The school district’s use of biodiesel has eliminated more than 123,376 pounds of smog-forming emissions, decreased diesel particulate matter by 2,408 pounds, and reduced its fleet operation costs by over $170,000.

“Utilizing biodiesel fuel in our school bus fleet is the cornerstone of our district’s overall commitment to sustainability,” said Medford Schools Superintendent Joseph Del Rossi.  “It motivated us to evaluate our existing practices over the years resulting in our district becoming more cost efficient and environmentally responsible.  We are proud to be a lead district for this initiative, especially serving as a positive role model for our school community and the Township of Medford.”

 

Divider

National Biodiesel Conference Packs Agenda

The 2018 National Biodiesel Conference and Expo is the premier destination for anyone interested in the biodiesel industry. This year the conference takes place January 22-25 in Fort Worth, TX and is packed with can’t miss sessions covering topics from every part of the industry.

The new Conference Central design allows for some of the best parts of the conference to be in the same location. Just a few of the main stage spotlight sessions are:

Biodiesel’s Bright Lights and Big Opportunities

To kick off the conference, hear from NBB leadership and take a deep dive into market dynamics with an industry petroleum panel. Hear firsthand the obstacles and opportunities facing the biodiesel industry from those whose members often oppose the industry.

Get your Motor Running - Vehicle Technology Showcase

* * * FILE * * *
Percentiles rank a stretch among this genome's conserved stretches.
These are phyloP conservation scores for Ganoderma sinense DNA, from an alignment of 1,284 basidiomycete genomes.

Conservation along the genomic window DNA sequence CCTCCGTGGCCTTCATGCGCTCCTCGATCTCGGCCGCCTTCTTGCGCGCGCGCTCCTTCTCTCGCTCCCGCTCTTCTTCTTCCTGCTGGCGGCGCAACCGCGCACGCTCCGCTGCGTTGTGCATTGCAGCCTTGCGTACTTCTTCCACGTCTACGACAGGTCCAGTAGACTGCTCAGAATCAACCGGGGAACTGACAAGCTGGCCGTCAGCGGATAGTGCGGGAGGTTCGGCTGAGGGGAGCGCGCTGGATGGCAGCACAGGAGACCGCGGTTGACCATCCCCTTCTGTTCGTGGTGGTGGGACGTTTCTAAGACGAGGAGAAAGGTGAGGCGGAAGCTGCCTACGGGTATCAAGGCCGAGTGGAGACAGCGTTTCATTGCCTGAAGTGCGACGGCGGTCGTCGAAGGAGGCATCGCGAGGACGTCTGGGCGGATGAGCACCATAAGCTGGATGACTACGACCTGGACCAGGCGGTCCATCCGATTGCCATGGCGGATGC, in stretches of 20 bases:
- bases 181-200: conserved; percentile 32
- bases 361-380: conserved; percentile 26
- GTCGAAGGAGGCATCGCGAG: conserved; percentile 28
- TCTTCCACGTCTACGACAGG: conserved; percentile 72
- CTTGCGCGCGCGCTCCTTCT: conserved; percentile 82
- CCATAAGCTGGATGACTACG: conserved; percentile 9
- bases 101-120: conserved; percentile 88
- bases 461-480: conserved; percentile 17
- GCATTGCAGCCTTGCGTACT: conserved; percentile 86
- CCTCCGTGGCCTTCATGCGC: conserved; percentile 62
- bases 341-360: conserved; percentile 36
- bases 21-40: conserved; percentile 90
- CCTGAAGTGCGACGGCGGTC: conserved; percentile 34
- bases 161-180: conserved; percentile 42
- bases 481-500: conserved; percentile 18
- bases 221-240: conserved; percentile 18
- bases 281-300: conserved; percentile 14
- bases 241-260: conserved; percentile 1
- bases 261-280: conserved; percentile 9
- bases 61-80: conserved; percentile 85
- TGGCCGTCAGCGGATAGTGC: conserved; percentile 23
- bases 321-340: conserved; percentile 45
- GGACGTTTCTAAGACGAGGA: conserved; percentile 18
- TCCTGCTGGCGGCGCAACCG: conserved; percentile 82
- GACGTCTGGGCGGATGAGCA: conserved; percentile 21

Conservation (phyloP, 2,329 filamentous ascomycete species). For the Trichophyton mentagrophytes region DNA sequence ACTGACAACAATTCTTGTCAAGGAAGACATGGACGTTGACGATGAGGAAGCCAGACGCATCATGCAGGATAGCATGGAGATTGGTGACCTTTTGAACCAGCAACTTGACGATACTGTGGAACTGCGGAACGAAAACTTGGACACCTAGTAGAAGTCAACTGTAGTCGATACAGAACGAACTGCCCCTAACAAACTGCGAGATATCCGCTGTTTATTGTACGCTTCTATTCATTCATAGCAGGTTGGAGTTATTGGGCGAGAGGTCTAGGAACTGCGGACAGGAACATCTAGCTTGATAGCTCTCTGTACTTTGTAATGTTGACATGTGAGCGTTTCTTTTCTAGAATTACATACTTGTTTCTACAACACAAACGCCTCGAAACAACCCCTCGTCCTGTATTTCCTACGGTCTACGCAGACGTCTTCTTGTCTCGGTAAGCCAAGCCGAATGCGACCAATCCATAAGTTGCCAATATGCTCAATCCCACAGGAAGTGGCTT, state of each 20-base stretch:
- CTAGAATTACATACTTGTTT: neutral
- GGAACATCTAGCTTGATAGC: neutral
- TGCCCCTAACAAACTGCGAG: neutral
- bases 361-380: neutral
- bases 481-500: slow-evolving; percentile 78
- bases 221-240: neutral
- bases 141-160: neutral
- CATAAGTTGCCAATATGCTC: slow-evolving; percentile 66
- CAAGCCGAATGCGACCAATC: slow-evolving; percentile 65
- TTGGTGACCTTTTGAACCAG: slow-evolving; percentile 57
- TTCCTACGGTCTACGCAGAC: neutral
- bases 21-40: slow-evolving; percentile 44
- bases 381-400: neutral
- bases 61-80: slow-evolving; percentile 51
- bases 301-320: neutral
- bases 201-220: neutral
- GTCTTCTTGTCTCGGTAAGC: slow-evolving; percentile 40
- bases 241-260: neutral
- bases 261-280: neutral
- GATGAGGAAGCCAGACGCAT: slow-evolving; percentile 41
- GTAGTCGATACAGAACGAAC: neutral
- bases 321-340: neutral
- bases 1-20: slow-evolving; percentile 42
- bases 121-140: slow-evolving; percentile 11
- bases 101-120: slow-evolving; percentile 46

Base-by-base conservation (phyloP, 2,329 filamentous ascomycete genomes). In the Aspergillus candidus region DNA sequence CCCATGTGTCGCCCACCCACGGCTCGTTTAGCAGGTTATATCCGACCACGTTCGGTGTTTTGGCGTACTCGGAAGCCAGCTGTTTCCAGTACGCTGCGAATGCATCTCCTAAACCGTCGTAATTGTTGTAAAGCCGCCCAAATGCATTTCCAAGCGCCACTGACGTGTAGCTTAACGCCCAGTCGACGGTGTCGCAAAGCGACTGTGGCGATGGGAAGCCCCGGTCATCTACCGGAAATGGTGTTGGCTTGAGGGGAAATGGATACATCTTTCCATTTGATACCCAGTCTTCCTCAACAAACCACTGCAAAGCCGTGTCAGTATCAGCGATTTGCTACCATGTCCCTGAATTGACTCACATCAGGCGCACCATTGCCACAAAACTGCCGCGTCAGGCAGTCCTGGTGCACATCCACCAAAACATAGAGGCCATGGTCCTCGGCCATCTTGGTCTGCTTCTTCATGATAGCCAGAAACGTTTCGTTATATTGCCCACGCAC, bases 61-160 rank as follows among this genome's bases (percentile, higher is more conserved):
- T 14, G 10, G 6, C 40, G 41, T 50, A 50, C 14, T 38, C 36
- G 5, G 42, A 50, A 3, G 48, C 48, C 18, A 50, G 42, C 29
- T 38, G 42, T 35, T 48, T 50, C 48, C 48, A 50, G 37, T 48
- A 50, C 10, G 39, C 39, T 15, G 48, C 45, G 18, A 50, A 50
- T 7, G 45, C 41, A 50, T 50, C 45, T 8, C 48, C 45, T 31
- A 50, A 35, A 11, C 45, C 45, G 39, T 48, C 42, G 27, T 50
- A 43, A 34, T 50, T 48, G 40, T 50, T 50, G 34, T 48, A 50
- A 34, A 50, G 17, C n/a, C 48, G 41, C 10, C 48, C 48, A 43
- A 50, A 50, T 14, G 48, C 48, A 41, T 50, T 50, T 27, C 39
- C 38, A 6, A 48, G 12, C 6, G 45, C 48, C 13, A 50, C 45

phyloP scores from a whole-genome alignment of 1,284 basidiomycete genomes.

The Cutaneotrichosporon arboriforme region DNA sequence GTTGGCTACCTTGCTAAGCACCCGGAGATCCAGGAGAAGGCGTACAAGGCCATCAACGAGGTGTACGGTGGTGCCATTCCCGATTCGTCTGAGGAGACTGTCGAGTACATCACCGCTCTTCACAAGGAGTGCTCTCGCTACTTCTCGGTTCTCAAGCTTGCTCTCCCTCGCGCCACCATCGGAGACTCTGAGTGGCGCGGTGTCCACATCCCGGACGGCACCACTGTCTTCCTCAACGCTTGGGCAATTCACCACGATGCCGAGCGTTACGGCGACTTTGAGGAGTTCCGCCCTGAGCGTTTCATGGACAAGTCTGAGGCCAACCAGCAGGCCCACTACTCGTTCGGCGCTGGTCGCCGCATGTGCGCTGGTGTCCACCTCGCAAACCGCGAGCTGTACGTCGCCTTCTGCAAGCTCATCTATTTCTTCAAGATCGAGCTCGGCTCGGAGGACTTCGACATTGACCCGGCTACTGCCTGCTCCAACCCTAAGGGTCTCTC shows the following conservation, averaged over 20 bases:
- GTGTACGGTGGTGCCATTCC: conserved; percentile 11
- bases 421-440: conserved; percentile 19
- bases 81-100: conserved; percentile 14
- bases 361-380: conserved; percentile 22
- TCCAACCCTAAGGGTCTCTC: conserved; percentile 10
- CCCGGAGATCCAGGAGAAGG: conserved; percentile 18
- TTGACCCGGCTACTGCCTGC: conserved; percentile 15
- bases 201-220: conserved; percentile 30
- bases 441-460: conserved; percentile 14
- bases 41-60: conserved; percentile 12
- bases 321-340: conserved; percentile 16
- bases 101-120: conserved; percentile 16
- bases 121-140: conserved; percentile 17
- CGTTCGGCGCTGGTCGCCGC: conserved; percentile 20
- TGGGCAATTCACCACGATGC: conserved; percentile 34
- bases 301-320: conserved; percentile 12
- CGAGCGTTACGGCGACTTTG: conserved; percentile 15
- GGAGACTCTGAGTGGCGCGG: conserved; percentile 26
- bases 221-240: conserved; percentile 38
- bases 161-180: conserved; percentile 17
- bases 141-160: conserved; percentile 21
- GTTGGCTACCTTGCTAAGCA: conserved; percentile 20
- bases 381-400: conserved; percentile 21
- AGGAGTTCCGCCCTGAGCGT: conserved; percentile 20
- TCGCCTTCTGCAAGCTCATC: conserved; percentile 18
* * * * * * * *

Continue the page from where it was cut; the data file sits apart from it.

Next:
Borrowing insights from the biggest and best car shows around the world, the Biodiesel Vehicle Showcase is looking for adventure and will be unlike any seen at this event before. Take an inside look at each of the display vehicles onsite and through video tours, and hear from OEM experts right from the factories and headquarters about their vision for the future of diesel vehicle technology and biodiesel. 

The Big Three in D.C.
It’s been said over and over…it’s all about federal affairs. The industry can thrive with appropriate tax, trade and RFS policy in place. This session will bring together the top federal policy experts in biodiesel for a lively discussion of the biggest issues we faced in the last year—and those that remain—in the new Trump Administration and republican Congress.

With so much to offer, there is no question that this is the biodiesel event of the year. Online registration is open, and much more information can be found on the conference website. Reserve a spot today by following the link and join us in January.

 

Divider

 

Biodiesel Stays Sustainable with Recycled Cooking Oil

This holiday season, people across the country will be cooking up big dinners which often leave behind a large amount of used cooking oil. Rather than letting that oil go to waste, filling landfills or clogging drains, biodiesel producers nationwide are recycling it to make clean burning biodiesel.

An average holiday turkey can generate about a cup of fat, and much more for those that deep fry their turkeys. This fat and used cooking oil is a common waste product without much benefit outside of being recycled. As a result, many people often pour it down their sinks which can clog pipes and lead to damaging sewer build ups. The City of Baltimore recently discovered a congealed “fat berg” of kitchen fat, oil and grease that caused huge sewage backup. Fortunately, biodiesel producers are able to take this low-value and potentially damaging product and turn it into fuel.